Inertia- a property of matter by which it continues in its existing state of rest or uniform motion in a straight line unless that state is changed by an external force.
Alright, what inertia essentially boils down to is an object`s resistance to change. Meaning, that if an object is moving in any particular direction, the object in question will keep moving in that direction until it is acted on by some other force. Now, I can already hear someone shouting, “But Mike, I can push a chair across the floor and it will eventually come to a stop without anyone touching it.” This statement is correct, however there is in fact an outside force acting on the chair. That force is friction. In this case scenario, the friction between the wheels of the chair and the floor causes the chair to slow down and eventually come to a stop. Without friction, the chair would continue to travel in that direction forever.
Gyro comes form the Greek word guros meaning “a ring”. So, you could say this geek word comes form a Greek word….
So, what real world applications does inertia have? The best example I can think of is a bicycle. Bicycles by design have two wheels; one at the front and one at the back of the frame. When the wheels rotate they create inertia because they resist change in any direction. Most notably in the side-to-side direction, which allows the bike to stay upright while the rider, is riding it. This is also the reason why it is next to impossible to balance on a bike when it is not moving (for most people anyway). This effect is called gyroscopic* stabilization and it is made possible by inertia.
*When I say gyroscopic I mean gyro as in the gadget that balances on its own while spinning; as opposed to the delicious Greek sandwich.
Acceleration- rate of change of velocity per unit of time.
Alright, before everyone starts saying, “ Hey Mike, that`s not really a Nerd Word everyone knows the definition of acceleration,” Let me explain, even though this is a well known word, I think that it is a bit misunderstood. The most common misunderstanding is that acceleration means both speeding up and slowing down. How can this be? Well, as the abstract and some what confusing definition states, “ rate of change of velocity,” that means anytime the velocity* or speed changes acceleration occurs. Often times, slowing down is referred to as negative acceleration. Acceleration is one of the most commonly observed physical phenomena, the most common being gravity. Gravity by definition pulls things downward or toward the center of the earth. Moreover, when it is pulling something downward it is accelerating them at a rate of 32.2 ft/s2. This is referred to as the acceleration due to gravity and it has many applications including making snowboarding possible.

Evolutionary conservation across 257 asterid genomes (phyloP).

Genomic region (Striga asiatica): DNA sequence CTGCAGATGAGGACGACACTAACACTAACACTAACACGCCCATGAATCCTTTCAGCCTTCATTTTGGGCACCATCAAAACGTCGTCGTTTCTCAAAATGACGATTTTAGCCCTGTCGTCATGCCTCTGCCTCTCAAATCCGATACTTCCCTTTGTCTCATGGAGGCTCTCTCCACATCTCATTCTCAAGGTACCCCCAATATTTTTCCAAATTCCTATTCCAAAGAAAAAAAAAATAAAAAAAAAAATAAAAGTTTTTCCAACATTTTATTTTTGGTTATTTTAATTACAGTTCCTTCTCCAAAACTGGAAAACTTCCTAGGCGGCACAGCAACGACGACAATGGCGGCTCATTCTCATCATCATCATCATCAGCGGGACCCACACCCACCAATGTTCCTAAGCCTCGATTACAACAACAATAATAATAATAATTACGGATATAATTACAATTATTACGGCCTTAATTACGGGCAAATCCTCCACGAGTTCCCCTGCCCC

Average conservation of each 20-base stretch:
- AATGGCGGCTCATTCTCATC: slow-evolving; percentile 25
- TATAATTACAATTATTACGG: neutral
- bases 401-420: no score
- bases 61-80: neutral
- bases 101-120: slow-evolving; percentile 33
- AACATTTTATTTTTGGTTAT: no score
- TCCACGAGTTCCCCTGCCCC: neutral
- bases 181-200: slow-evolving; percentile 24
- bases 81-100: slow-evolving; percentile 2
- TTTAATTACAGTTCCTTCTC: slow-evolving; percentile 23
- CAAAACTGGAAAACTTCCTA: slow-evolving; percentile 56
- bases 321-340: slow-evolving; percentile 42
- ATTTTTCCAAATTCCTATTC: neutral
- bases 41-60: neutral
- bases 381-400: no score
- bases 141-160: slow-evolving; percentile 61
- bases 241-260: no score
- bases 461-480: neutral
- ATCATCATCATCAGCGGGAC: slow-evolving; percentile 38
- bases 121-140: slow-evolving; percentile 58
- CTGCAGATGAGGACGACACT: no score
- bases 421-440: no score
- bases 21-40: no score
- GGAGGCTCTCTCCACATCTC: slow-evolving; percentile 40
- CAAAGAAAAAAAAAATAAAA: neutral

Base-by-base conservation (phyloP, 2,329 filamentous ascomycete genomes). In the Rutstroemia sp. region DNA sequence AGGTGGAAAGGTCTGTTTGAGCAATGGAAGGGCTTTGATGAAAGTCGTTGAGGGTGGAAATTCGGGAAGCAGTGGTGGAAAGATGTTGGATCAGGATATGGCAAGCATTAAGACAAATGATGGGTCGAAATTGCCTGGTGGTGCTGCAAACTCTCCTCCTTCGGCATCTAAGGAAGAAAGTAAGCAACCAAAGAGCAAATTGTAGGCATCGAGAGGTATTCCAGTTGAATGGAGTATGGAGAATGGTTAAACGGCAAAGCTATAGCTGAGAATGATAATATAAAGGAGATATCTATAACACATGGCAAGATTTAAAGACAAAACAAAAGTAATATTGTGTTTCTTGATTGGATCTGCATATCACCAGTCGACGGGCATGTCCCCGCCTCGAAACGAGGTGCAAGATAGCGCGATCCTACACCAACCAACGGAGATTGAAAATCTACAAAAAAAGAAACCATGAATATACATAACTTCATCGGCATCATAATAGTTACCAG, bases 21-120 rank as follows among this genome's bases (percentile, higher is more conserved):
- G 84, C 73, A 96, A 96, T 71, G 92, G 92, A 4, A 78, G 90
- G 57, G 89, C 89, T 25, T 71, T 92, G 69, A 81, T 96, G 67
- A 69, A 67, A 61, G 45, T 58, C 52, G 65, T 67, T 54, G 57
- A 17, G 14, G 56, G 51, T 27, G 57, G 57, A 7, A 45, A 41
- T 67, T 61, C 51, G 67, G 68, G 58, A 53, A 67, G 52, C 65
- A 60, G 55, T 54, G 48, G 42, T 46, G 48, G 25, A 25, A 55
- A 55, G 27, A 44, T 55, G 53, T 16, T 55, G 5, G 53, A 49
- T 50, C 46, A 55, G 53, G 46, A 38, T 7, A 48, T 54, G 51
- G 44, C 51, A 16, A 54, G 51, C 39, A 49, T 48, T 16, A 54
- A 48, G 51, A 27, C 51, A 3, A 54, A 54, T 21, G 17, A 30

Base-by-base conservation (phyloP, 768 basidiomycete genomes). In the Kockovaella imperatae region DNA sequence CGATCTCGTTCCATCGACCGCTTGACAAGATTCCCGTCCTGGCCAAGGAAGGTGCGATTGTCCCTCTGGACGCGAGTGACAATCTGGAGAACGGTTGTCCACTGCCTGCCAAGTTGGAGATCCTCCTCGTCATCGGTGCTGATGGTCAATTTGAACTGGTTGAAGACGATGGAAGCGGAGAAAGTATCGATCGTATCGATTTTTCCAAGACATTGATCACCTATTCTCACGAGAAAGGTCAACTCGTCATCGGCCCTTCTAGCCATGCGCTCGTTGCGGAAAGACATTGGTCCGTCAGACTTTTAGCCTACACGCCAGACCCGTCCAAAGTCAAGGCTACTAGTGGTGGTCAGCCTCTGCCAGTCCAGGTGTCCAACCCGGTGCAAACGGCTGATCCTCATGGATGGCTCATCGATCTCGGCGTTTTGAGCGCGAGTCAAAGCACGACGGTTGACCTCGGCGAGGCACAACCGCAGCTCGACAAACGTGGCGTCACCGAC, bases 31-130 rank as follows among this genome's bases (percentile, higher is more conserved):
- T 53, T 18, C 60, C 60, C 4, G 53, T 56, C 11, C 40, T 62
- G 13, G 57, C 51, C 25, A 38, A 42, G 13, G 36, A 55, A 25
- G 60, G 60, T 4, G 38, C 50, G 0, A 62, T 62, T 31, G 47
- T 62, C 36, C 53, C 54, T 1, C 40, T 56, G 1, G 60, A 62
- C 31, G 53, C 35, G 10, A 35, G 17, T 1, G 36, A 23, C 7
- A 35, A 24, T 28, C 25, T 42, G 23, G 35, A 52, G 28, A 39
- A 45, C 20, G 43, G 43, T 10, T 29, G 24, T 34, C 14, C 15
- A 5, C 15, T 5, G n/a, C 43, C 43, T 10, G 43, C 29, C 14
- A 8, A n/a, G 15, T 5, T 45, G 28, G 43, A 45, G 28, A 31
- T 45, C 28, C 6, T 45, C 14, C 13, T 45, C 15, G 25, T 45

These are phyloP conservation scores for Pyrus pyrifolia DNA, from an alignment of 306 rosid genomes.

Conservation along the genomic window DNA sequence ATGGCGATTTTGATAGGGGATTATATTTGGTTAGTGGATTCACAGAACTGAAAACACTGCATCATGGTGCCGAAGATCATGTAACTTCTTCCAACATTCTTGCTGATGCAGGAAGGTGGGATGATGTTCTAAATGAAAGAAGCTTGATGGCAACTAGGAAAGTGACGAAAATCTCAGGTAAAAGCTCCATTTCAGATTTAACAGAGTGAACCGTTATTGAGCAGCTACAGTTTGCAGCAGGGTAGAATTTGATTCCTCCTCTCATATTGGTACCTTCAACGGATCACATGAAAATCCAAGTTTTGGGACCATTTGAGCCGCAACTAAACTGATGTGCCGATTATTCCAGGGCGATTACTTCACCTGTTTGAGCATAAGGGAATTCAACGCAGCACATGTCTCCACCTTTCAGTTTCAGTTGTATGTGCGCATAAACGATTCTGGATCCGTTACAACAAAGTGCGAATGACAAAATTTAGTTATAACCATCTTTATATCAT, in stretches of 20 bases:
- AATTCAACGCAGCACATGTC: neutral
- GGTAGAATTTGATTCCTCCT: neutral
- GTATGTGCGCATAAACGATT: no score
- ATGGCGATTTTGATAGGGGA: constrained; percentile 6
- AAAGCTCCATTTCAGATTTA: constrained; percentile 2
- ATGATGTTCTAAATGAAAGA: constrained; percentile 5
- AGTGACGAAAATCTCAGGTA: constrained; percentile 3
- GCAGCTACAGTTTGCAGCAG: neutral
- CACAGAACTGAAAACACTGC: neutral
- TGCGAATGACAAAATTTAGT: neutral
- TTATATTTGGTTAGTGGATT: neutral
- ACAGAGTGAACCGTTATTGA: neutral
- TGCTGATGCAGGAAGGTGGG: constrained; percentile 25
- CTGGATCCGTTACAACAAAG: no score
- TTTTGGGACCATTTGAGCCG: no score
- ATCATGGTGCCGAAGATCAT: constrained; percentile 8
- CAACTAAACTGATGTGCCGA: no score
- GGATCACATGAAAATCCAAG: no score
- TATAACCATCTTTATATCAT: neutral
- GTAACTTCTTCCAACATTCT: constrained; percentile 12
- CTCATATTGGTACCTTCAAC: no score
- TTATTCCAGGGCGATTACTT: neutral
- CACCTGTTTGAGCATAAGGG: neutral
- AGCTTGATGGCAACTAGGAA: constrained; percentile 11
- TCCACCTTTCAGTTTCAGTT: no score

Lets take the typical downhill run and break it down. First, the rider starts to roll down the hill, as the rider gets further down the hill they begin pick up speed, they are accelerating. Then the course begins to flatten out and they are no longer accelerating because they are traveling at a constant speed. Finally, they hit a jump a begin to travel up hill; they begin to accelerate again, but because they are traveling uphill they are slowing down. Even though they are slowing down they are still accelerating because the speed at which they are traveling is changing. Then they fly into air while performing some mind- boggling trick, and then land. All the while utilizing acceleration in both directions.
Just like the massive amount of snow, we`ll keep ‘making science cool’
* velocity sounds cooler than speed
Friction-noun resistance that one object encounters when moving over another.
Friction is a term that many people have heard of before, but there is some misunderstanding of exactly how it applies in the real world. First of all, friction is resistance and not force. This simply means that friction is a measurement of the amount of resistance that an object is encountering. Furthermore, the amount of friction an object is encountering is said to be its coefficient. Giving meaning to the term coefficient of friction. So, the larger the coefficient of friction the greater the resistance the object is encountering. To put this into perspective, imagine a situation in which you are trying to train both a cat and a dog to fetch your newspaper. Even though you are trying to accomplish the same feat, you will experience a much greater amount of resistance from the cat than you will from the dog*.
Understanding friction is one of the key components in making a racecar go faster. If you are a loyal reader you will remember that when the car is in a turn, the friction between the tires and the pavement is what is keeping the car from flying off the track. However, friction can also work against you because friction creates drag and drag decreases the overall top speed of the car. So which is better grip or speed? Well, the answer that it depends on whether the you want the car to be fast in a straight line or fast through the corners. If there is too much friction or grip, the car will not accelerate to it`s top speed, however if there is not enough grip the car will not be able to stay on track through the corners creating spectacular screens of sliding (cool to watch, but not very fast). The challenge is finding balance, that mystical blend of corner grip and top speed, that is what sets the track records and wins races.
* I don`t know if I ever have seen a dog outside the movies that will fetch the newspaper for it`s owner.
The key to making a racecar go faster through the corners, keeping the most amount of the tire in contact with the track.
Merry Christmas, from all of us at Driving4Education and remember Science is fun!